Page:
Succulent cuttings are often used in temporary arrangements, but they can also re-grow into rooted, long-lasting plants. Propagation is an affordable, easy way to multiply your succulent collection or re-use decorative cuttings after an event. Even with proper diligence, some cuttings may not take root, but this guide can greatly increase the rate of success.

Propagating Stem Cuttings

1. Prepare the Pot

You can grow cuttings in a temporary pot while they establish roots or plant them directly in a permanent container. Either way, you’ll want a pot that has a drainage hole and is large enough to leave 2″-3″ of space around each cutting.

Fill the container with a gritty, well-draining soil to protect your succulents from standing water and root rot. Most garden centers sell a cactus/succulent potting soil. You can also make your own with 3 parts potting soil, 2 parts coarse, salt-free sand, and 1 part perlite or pumice. Ultimate Guide to Succulent Soil

2. Plant the Cuttings

Plant the cut end of a stem 1″-2″ into the soil. If the succulent has leaves, you may need to remove some to expose the bottom section of stem. The lowest leaves should sit just above the soil without touching it. Compress the soil lightly to get the cutting to stand upright.

For stemmed succulents, remove any leaves necessary to expose 1″-2″ of stem for planting
Place rosette cuttings as-is on top of soil.

3. Pick the Right Location

Pick a location for your young succulents that gets bright, indirect light (not full, outdoor sun) and plenty of airflow. Cuttings need sunlight to grow new roots, but they can dry out quickly in direct sun. Good airflow helps prevent infestations of mealy bugs and gnats on indoor succulents.

4. Water

Unlike mature succulents, cuttings will need regular moisture until they can grow roots. Water frequently enough to keep the soil from drying out, but not so often that you see standing water. Depending on temperature and humidity, actual frequency is usually 2-4 times per week.

5. Care for Rooted Succulents

After 2-4 weeks, a very gentle pull will tell you if a cutting has rooted. To care for rooted succulents, transition to deeper, less frequent watering. Only water once the soil has fully dried, about 2-4 times per month. Re-pot, if desired, and gradually move the succulent to its preferred light conditions. Take 1-2 weeks to increase light exposure, giving the plant time to adapt. Continue caring for your succulent and watch for above-ground growth in the following months.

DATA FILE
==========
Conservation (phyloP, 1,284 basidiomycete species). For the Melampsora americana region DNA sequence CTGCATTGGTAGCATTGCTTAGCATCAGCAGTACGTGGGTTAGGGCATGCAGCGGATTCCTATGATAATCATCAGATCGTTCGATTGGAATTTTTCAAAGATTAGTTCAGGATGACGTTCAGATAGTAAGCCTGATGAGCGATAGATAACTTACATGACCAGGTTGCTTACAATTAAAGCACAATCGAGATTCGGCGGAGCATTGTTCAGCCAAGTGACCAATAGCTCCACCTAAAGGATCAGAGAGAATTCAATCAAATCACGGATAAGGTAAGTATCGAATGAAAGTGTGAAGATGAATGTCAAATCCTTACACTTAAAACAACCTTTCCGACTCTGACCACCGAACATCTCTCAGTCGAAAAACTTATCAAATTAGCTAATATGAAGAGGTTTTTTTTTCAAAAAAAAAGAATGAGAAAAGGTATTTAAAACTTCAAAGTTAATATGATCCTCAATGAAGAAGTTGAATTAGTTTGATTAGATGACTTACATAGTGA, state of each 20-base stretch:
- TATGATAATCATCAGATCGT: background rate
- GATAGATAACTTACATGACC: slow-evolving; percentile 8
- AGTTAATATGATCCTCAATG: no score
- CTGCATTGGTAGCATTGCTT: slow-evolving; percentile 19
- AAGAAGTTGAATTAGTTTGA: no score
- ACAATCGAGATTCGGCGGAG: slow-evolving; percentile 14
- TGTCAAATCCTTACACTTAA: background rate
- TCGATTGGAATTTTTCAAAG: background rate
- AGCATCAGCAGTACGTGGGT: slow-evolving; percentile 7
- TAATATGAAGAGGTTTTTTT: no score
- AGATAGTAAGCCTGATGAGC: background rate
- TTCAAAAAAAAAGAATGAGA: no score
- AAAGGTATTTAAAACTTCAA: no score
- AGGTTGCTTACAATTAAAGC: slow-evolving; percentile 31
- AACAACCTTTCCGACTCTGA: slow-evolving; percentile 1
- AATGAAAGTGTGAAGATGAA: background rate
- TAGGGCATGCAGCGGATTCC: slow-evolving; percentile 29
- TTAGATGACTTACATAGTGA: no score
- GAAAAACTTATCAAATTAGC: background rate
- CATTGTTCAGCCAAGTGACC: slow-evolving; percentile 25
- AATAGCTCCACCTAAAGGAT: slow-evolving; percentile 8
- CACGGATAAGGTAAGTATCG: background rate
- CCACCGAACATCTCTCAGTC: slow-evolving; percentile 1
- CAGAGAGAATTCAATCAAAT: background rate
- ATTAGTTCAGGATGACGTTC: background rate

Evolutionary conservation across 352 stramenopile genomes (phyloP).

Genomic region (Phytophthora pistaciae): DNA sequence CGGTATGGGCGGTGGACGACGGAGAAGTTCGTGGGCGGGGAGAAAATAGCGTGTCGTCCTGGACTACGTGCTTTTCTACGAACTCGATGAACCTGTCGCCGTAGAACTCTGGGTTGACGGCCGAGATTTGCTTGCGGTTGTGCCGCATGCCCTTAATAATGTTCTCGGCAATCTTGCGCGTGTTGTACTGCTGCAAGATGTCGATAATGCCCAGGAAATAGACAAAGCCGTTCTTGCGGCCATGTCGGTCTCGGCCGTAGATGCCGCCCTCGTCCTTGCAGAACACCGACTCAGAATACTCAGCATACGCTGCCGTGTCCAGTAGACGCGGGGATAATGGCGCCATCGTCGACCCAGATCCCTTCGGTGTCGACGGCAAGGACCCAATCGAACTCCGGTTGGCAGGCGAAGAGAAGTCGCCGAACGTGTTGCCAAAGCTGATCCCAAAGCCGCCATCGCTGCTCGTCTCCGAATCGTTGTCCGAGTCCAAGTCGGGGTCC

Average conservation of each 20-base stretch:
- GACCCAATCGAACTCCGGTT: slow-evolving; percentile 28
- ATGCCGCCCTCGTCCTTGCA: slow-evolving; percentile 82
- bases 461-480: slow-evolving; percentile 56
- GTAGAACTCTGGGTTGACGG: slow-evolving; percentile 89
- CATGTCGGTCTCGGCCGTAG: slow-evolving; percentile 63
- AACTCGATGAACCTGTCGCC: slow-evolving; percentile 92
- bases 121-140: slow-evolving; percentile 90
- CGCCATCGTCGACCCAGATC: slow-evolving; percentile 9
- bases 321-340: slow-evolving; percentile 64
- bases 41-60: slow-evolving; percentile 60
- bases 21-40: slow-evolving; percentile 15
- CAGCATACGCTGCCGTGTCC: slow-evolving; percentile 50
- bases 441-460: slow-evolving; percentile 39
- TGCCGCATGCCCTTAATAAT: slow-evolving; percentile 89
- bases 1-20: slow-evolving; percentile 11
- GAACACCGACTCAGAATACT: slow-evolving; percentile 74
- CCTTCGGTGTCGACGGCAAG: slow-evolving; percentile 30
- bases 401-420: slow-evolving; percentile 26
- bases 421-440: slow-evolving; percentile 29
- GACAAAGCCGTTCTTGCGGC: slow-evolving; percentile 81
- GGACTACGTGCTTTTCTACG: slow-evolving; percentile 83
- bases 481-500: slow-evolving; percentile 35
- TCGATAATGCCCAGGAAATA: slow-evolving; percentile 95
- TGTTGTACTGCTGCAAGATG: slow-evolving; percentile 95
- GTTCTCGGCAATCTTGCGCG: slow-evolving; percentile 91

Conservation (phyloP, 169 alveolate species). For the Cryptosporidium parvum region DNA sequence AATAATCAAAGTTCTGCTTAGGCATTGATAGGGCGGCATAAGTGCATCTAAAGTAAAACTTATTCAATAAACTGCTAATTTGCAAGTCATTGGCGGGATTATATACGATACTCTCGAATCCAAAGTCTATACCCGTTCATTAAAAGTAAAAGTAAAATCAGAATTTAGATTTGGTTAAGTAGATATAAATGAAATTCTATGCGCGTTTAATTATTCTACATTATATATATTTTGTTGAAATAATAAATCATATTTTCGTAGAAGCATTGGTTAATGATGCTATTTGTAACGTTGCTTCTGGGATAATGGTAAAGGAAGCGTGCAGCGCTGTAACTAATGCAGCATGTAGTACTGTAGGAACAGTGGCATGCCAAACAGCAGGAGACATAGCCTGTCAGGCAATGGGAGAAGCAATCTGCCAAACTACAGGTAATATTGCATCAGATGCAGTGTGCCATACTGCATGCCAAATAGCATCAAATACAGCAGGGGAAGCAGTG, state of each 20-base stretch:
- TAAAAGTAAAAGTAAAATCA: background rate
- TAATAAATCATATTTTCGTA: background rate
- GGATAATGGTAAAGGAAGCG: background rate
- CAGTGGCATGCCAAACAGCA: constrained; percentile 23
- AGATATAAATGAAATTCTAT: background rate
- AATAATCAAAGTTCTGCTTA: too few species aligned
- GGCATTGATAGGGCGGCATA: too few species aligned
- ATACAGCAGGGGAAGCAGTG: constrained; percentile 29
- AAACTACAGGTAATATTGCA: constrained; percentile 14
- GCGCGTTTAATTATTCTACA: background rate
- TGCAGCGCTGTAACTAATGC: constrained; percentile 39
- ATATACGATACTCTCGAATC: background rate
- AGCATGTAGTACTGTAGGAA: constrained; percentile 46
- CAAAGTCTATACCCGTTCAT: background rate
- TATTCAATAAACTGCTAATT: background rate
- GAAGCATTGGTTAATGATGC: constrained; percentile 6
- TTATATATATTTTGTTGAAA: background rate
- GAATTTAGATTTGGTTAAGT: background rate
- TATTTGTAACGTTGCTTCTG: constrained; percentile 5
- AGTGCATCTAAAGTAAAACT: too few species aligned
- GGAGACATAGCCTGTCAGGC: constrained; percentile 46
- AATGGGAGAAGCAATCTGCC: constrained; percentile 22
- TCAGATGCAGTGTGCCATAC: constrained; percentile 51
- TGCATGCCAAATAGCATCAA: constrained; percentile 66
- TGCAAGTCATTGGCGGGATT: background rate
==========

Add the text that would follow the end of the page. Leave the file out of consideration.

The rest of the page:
What about propagating leaf cuttings?

Though usually more challenging, some soft succulents will re-root from leaves. Be sure to select thick, healthy leaves near the base. Remove the leaves and let them dry indoors or in the shade for 4-7 days. Once the cut end is calloused, plant the leaves upright, cut side down in light, gritty soil. Water as you would a stem cutting and watch for new growth in the following months.

Can I plant cuttings outdoors?

Rooting cuttings outdoors is challenging because environmental conditions are more variable. If you live in the right hardiness zone for the succulent, you can try planting a cutting outdoors during the growing season. Pick a location that receives partial or indirect sun. Follow the guidelines above and pay extra attention to moisture levels. Be aware that some cuttings might not survive.

Do I need to fertilize?

Fertilizer is not necessary, and too much can burn young or unrooted succulents. Mature, rooted succulents can tolerate low-Nitrogen, slow-release fertilizer in the spring growing season.

Should I apply a rooting hormone?

Not necessary. Succulents have a high concentration of meristem cells and do not need supplemental hormones to re-root.

Where can I find more information?

Mountain Crest Gardens has a large collection of books on propagating, cultivating, and using succulents. For more info on propagation, we recommend:

  • The Secrets to Propagating Succulents (eBook) by Cassidy Tuttle
  • Plant Parenting by Leslie Halleck


Succulent Water Propagation – How To Grow Succulents In Water

For those who have problems getting succulent cuttings to sprout roots in soil, there is another option. While it is not guaranteed to be successful, there is the option of rooting succulents in water. Water root propagation has reportedly worked well for some growers.